The issue of IP came up with one of my customers lately. But this was not what you would expect, a situation where a US Company is complaining about a Chinese company taking their design or product. In this case, it was the other way around; I was asking a customer of mine not to copy the designs of a factory I had met and introduced him to. The FTY could not meet my customer’s requirements so my customer, without my knowledge, simply gave the factory’s designs to another China vendor. When I found out about this and approached my customer telling him that I did not think this was the right thing to do, my customer justified his actions as follows:
“IP is not a one-way street, especially in China, which has a history of such violations…if fact they based 25 years of growth on a copying everything in sight…and still do so.”
The fact, however, is that China is changing very fast and IP in China means a lot more now than it used to. IP infringement claims rose 100% from 2010 to 2011 and most of these were domestic on domestic claims. Overseas companies accounted for just under 0.02% of claims filed in 2011. This tells you that more and more China vendors are taking IP seriously.
A project last year gave me some first-hand experience on how IP is changing in China. I had been asked by a US company to source a standard office product. It was a non design-driven product that was already being made in China but my customer wanted to find it for a lower cost. A couple of vendors I asked said that the product was very simple but they could not do make it without providing a reason. Another vendor I asked told me that the product used a patented design of another Chinese company (something unbeknownst to me at the time) and this was the reason why he and the vendors I had approached were unwilling to accept an order. I was very impressed by this and in fact applauded the response from the China vendors – even though I had to tell my customer they would have to order direct from the manufacturer at a cost they probably did not want to pay. As someone who has been doing business in China for years and has had to listen to countless stories about IP violations, it was nice to see that China was catching up to the rest of the world in terms of IP protection. IP DOES matter now in China.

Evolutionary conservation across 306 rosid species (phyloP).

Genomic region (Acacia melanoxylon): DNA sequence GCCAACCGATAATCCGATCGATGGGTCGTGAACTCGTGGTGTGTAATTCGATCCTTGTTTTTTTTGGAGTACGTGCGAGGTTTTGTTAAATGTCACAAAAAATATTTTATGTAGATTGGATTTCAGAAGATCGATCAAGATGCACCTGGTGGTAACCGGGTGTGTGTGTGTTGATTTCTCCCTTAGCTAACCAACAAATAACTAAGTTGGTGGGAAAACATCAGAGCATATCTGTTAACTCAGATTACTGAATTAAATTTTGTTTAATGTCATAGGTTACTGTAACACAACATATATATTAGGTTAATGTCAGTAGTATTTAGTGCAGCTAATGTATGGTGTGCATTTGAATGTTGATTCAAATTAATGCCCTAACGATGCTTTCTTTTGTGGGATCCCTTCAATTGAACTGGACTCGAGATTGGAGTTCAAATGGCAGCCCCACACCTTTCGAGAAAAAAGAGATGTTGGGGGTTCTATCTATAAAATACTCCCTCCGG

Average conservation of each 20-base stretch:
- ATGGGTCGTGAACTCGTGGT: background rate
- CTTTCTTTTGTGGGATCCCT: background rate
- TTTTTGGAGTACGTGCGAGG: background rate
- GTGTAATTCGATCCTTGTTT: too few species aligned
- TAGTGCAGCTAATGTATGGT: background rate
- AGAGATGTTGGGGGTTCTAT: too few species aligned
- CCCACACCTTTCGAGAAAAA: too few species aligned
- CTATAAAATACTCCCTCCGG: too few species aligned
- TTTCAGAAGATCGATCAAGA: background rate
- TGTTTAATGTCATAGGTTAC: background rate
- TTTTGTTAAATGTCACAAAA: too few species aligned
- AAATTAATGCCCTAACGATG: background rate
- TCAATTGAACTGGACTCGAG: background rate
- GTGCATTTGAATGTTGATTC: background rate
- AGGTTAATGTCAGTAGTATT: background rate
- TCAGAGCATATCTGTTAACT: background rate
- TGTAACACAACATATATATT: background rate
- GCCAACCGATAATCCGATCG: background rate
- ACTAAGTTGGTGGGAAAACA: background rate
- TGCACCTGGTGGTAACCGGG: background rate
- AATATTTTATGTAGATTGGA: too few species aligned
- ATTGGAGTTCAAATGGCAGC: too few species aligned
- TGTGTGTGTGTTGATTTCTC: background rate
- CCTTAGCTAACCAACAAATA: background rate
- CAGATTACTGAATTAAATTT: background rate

In this climate product development by US companies in China should be pursued with all the respect and legality that it is in the US. As I said to my customer: if you want to do business in China you have to play by China rules. Those rules now include IP.